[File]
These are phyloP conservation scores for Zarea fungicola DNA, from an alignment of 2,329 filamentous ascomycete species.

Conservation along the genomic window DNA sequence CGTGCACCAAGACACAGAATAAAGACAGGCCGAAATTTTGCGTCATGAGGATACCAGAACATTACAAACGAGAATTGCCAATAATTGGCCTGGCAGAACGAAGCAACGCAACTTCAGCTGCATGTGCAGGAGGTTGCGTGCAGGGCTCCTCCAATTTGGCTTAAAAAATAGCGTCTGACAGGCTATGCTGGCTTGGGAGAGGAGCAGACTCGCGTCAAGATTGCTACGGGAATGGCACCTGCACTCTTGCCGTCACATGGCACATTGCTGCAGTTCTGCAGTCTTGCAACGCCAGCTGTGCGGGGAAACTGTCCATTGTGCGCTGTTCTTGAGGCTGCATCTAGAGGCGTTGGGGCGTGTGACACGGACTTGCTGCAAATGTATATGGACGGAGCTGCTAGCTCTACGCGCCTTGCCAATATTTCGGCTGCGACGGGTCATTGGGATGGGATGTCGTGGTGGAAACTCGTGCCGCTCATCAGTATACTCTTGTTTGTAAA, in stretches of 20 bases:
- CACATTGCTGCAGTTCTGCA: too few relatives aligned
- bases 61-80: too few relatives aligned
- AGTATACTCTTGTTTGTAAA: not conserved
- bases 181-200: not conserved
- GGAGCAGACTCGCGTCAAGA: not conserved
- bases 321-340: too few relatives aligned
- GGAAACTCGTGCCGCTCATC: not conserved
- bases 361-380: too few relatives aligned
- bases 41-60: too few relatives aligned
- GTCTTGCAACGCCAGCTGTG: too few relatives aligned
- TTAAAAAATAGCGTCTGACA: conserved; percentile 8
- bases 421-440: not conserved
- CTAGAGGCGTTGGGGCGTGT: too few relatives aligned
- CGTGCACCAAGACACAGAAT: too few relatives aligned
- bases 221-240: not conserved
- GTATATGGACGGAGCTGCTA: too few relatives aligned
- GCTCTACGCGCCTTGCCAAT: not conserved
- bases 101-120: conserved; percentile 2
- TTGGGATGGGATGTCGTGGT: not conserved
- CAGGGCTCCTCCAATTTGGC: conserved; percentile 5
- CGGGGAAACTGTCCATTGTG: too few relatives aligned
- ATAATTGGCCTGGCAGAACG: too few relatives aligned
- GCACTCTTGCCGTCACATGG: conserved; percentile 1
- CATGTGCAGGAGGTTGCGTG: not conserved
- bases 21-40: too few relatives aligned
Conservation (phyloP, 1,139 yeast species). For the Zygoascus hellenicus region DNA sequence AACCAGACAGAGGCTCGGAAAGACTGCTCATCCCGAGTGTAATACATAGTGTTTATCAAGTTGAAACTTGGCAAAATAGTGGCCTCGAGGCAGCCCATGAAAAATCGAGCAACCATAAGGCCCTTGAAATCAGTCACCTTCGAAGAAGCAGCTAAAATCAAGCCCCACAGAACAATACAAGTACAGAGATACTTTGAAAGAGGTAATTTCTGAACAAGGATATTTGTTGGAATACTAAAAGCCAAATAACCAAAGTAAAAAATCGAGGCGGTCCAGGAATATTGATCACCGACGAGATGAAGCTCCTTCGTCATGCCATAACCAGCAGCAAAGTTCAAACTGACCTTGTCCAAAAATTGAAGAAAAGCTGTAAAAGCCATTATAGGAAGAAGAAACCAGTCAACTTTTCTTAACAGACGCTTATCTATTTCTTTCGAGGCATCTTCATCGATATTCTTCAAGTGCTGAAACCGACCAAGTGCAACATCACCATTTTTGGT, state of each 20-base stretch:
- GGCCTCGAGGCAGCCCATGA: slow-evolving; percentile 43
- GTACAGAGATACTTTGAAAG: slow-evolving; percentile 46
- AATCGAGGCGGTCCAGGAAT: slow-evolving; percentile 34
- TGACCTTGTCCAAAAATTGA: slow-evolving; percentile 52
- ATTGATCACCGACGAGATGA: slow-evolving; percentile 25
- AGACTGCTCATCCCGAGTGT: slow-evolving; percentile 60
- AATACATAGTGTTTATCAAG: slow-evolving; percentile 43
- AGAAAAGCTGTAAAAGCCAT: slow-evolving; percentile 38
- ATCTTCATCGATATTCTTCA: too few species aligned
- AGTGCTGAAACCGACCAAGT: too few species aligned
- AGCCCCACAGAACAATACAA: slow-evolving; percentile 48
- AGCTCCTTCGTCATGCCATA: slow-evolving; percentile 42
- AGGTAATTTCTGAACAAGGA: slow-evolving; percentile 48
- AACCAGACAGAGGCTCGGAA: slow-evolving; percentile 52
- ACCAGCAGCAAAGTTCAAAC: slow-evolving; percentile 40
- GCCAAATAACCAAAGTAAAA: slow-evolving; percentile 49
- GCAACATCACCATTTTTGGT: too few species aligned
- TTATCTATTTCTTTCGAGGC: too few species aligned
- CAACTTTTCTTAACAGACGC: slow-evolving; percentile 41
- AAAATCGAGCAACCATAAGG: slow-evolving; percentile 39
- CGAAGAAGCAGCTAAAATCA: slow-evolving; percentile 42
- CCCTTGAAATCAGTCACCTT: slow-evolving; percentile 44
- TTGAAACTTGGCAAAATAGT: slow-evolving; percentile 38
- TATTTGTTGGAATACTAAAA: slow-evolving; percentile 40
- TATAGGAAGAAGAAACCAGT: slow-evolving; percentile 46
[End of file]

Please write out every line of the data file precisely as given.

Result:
These are phyloP conservation scores for Zarea fungicola DNA, from an alignment of 2,329 filamentous ascomycete species.

Conservation along the genomic window DNA sequence CGTGCACCAAGACACAGAATAAAGACAGGCCGAAATTTTGCGTCATGAGGATACCAGAACATTACAAACGAGAATTGCCAATAATTGGCCTGGCAGAACGAAGCAACGCAACTTCAGCTGCATGTGCAGGAGGTTGCGTGCAGGGCTCCTCCAATTTGGCTTAAAAAATAGCGTCTGACAGGCTATGCTGGCTTGGGAGAGGAGCAGACTCGCGTCAAGATTGCTACGGGAATGGCACCTGCACTCTTGCCGTCACATGGCACATTGCTGCAGTTCTGCAGTCTTGCAACGCCAGCTGTGCGGGGAAACTGTCCATTGTGCGCTGTTCTTGAGGCTGCATCTAGAGGCGTTGGGGCGTGTGACACGGACTTGCTGCAAATGTATATGGACGGAGCTGCTAGCTCTACGCGCCTTGCCAATATTTCGGCTGCGACGGGTCATTGGGATGGGATGTCGTGGTGGAAACTCGTGCCGCTCATCAGTATACTCTTGTTTGTAAA, in stretches of 20 bases:
- CACATTGCTGCAGTTCTGCA: too few relatives aligned
- bases 61-80: too few relatives aligned
- AGTATACTCTTGTTTGTAAA: not conserved
- bases 181-200: not conserved
- GGAGCAGACTCGCGTCAAGA: not conserved
- bases 321-340: too few relatives aligned
- GGAAACTCGTGCCGCTCATC: not conserved
- bases 361-380: too few relatives aligned
- bases 41-60: too few relatives aligned
- GTCTTGCAACGCCAGCTGTG: too few relatives aligned
- TTAAAAAATAGCGTCTGACA: conserved; percentile 8
- bases 421-440: not conserved
- CTAGAGGCGTTGGGGCGTGT: too few relatives aligned
- CGTGCACCAAGACACAGAAT: too few relatives aligned
- bases 221-240: not conserved
- GTATATGGACGGAGCTGCTA: too few relatives aligned
- GCTCTACGCGCCTTGCCAAT: not conserved
- bases 101-120: conserved; percentile 2
- TTGGGATGGGATGTCGTGGT: not conserved
- CAGGGCTCCTCCAATTTGGC: conserved; percentile 5
- CGGGGAAACTGTCCATTGTG: too few relatives aligned
- ATAATTGGCCTGGCAGAACG: too few relatives aligned
- GCACTCTTGCCGTCACATGG: conserved; percentile 1
- CATGTGCAGGAGGTTGCGTG: not conserved
- bases 21-40: too few relatives aligned
Conservation (phyloP, 1,139 yeast species). For the Zygoascus hellenicus region DNA sequence AACCAGACAGAGGCTCGGAAAGACTGCTCATCCCGAGTGTAATACATAGTGTTTATCAAGTTGAAACTTGGCAAAATAGTGGCCTCGAGGCAGCCCATGAAAAATCGAGCAACCATAAGGCCCTTGAAATCAGTCACCTTCGAAGAAGCAGCTAAAATCAAGCCCCACAGAACAATACAAGTACAGAGATACTTTGAAAGAGGTAATTTCTGAACAAGGATATTTGTTGGAATACTAAAAGCCAAATAACCAAAGTAAAAAATCGAGGCGGTCCAGGAATATTGATCACCGACGAGATGAAGCTCCTTCGTCATGCCATAACCAGCAGCAAAGTTCAAACTGACCTTGTCCAAAAATTGAAGAAAAGCTGTAAAAGCCATTATAGGAAGAAGAAACCAGTCAACTTTTCTTAACAGACGCTTATCTATTTCTTTCGAGGCATCTTCATCGATATTCTTCAAGTGCTGAAACCGACCAAGTGCAACATCACCATTTTTGGT, state of each 20-base stretch:
- GGCCTCGAGGCAGCCCATGA: slow-evolving; percentile 43
- GTACAGAGATACTTTGAAAG: slow-evolving; percentile 46
- AATCGAGGCGGTCCAGGAAT: slow-evolving; percentile 34
- TGACCTTGTCCAAAAATTGA: slow-evolving; percentile 52
- ATTGATCACCGACGAGATGA: slow-evolving; percentile 25
- AGACTGCTCATCCCGAGTGT: slow-evolving; percentile 60
- AATACATAGTGTTTATCAAG: slow-evolving; percentile 43
- AGAAAAGCTGTAAAAGCCAT: slow-evolving; percentile 38
- ATCTTCATCGATATTCTTCA: too few species aligned
- AGTGCTGAAACCGACCAAGT: too few species aligned
- AGCCCCACAGAACAATACAA: slow-evolving; percentile 48
- AGCTCCTTCGTCATGCCATA: slow-evolving; percentile 42
- AGGTAATTTCTGAACAAGGA: slow-evolving; percentile 48
- AACCAGACAGAGGCTCGGAA: slow-evolving; percentile 52
- ACCAGCAGCAAAGTTCAAAC: slow-evolving; percentile 40
- GCCAAATAACCAAAGTAAAA: slow-evolving; percentile 49
- GCAACATCACCATTTTTGGT: too few species aligned
- TTATCTATTTCTTTCGAGGC: too few species aligned
- CAACTTTTCTTAACAGACGC: slow-evolving; percentile 41
- AAAATCGAGCAACCATAAGG: slow-evolving; percentile 39
- CGAAGAAGCAGCTAAAATCA: slow-evolving; percentile 42
- CCCTTGAAATCAGTCACCTT: slow-evolving; percentile 44
- TTGAAACTTGGCAAAATAGT: slow-evolving; percentile 38
- TATTTGTTGGAATACTAAAA: slow-evolving; percentile 40
- TATAGGAAGAAGAAACCAGT: slow-evolving; percentile 46